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Nearly 50 Million Couples Worldwide Report Infertility
Study found little change in global rates between 1990 and 2010
FRIDAY, Dec. 21 (HealthDay News) -- There's been little change in global rates of infertility over the past 20 years, according to a new study.
In 2010, nearly 50 million couples worldwide were unable to conceive a child after five years of trying, according to the study published online Dec. 18 in the journal PLoS Medicine.
For the study, researchers examined 277 national surveys in order to estimate the infertility levels in 190 countries between 1990 and 2010.
The analysis revealed that in 2010, 1.9 percent of women aged 20 who wanted to have children were unable to have their first live birth (primary infertility), and 10.5 percent of women who had previously given birth were unable to have another baby (secondary infertility).
That works out to a total of 48.5 million couples worldwide, study leader Gretchen Stevens, of the World Health Organization, and colleagues explained in a journal news release.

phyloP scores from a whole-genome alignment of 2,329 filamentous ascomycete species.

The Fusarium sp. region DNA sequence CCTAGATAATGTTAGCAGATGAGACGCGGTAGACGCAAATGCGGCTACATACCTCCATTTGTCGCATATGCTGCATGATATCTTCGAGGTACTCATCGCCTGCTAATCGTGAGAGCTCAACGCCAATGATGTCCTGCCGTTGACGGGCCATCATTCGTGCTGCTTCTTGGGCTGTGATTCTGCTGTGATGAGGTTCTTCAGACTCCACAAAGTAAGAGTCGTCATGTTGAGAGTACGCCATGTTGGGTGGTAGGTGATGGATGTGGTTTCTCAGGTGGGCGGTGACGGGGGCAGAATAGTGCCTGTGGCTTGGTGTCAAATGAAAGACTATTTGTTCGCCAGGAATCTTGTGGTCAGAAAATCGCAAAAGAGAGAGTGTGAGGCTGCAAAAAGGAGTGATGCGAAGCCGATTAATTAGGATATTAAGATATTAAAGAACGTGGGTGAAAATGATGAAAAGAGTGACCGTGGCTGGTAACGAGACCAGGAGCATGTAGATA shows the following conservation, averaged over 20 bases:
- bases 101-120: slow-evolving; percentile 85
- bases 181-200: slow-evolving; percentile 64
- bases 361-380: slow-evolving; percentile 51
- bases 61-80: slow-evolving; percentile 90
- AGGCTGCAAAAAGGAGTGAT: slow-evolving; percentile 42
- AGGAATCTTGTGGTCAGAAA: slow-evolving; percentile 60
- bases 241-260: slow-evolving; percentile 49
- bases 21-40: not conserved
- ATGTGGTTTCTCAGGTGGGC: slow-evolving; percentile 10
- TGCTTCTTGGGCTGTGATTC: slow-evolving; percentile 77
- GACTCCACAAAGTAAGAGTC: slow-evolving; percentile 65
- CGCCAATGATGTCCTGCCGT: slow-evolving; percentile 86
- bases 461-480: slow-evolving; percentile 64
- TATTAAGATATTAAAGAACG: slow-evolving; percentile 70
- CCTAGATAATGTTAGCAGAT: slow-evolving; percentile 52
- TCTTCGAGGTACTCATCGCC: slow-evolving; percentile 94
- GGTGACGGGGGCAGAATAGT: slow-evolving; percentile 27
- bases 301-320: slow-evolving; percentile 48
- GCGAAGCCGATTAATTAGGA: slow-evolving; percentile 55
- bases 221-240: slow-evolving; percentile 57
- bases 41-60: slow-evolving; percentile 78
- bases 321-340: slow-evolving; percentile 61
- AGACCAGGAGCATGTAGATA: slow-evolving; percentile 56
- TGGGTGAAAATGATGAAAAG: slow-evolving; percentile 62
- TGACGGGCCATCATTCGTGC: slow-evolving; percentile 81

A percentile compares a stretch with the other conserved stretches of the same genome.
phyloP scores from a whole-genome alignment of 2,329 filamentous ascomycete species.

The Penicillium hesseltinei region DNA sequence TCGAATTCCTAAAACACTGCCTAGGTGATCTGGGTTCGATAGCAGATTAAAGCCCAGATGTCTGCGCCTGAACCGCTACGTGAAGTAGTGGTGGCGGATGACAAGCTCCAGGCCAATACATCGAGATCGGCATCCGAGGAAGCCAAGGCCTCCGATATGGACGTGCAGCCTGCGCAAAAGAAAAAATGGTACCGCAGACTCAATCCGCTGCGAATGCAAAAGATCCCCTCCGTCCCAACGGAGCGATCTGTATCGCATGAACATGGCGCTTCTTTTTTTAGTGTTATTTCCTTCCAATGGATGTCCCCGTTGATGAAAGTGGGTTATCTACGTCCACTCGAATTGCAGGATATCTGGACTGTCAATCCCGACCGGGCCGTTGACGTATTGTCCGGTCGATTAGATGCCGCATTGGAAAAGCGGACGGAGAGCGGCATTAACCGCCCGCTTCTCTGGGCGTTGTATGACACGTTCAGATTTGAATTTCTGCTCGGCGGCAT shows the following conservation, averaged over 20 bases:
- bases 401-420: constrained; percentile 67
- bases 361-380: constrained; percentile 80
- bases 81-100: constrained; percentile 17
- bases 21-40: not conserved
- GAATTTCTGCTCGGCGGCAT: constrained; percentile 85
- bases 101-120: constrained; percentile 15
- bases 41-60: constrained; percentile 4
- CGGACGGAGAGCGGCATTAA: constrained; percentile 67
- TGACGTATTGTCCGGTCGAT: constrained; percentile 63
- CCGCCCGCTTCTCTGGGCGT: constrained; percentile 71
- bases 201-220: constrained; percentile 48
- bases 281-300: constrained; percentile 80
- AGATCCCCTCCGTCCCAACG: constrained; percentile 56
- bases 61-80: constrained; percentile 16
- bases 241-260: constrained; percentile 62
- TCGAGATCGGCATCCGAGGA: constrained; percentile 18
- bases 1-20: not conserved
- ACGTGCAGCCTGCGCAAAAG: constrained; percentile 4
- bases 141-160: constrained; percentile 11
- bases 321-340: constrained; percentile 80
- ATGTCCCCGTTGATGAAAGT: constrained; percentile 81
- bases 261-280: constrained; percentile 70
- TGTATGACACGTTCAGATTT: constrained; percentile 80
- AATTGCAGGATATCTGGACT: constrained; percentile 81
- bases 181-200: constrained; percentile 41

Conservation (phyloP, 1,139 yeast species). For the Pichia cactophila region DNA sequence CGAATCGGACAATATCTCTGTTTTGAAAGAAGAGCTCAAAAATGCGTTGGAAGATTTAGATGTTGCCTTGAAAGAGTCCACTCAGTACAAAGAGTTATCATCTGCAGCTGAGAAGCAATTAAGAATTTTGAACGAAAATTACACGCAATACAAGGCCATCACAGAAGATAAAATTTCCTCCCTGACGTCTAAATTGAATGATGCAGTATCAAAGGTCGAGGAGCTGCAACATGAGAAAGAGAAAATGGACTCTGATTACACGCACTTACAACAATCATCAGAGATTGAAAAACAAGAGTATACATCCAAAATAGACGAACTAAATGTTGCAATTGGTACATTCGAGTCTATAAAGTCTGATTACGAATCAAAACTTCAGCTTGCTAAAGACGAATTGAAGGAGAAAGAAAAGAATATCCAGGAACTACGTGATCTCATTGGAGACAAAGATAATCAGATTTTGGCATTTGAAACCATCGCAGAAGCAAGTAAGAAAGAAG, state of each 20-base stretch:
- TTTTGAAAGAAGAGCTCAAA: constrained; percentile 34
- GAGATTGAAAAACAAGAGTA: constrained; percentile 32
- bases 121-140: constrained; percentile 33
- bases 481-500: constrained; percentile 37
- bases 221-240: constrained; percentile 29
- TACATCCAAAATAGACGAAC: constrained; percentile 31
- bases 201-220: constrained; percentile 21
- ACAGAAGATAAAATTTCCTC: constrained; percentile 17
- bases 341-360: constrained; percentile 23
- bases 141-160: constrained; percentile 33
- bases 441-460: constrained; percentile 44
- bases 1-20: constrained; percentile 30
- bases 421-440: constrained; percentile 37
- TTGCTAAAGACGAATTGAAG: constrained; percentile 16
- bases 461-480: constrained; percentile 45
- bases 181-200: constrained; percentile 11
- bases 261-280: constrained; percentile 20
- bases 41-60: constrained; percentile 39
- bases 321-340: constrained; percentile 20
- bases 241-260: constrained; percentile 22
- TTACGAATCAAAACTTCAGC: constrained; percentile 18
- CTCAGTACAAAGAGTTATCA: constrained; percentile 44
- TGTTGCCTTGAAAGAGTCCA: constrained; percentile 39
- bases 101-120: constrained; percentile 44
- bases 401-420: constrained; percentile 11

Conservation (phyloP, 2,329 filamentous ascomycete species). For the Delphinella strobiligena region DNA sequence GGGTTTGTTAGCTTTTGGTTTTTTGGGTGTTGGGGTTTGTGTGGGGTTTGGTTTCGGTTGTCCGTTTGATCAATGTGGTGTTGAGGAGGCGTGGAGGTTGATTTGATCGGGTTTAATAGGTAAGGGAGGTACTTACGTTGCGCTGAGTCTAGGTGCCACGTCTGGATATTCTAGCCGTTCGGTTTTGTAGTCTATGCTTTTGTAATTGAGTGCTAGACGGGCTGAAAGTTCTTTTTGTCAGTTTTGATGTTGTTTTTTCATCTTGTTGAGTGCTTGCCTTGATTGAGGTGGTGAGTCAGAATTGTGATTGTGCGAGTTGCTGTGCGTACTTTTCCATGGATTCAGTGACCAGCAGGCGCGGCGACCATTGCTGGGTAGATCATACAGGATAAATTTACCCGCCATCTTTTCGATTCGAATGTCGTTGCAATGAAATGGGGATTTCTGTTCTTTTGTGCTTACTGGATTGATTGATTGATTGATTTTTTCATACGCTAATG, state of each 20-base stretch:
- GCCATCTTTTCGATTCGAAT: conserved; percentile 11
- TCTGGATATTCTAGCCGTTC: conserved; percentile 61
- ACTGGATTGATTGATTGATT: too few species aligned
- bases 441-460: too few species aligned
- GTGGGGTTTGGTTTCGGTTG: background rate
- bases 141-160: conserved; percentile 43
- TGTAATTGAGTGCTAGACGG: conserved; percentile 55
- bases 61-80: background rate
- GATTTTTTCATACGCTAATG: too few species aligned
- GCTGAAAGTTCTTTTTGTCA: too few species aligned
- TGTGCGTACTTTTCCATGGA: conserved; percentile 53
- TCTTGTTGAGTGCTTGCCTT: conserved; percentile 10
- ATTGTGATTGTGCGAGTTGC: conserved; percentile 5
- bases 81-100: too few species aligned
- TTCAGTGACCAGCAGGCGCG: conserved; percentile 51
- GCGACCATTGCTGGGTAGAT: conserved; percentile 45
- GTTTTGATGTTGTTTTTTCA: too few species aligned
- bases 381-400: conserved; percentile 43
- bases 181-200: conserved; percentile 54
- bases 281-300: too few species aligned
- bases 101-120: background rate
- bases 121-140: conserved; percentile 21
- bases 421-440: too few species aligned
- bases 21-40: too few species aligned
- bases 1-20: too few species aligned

Infertility levels in 1990 and 2010 were similar, with only a 0.1 percent decrease in primary infertility and a 0.4 percent increase in secondary infertility over the time period, the investigators found.
Primary infertility rates varied by region, ranging from 1.5 percent in Latin America and the Caribbean to 2.6 percent in North Africa and the Middle East in 2010. In general, country and global patterns of secondary infertility were similar to those of primary infertility.
"In the absence of widespread data collection on time to pregnancy, the methods used and results presented [in this study] provide valuable insights into global, regional and country patterns and trends in infertility," the study authors concluded in the news release.
The U.S. Centers for Disease Control and Prevention has more about infertility.
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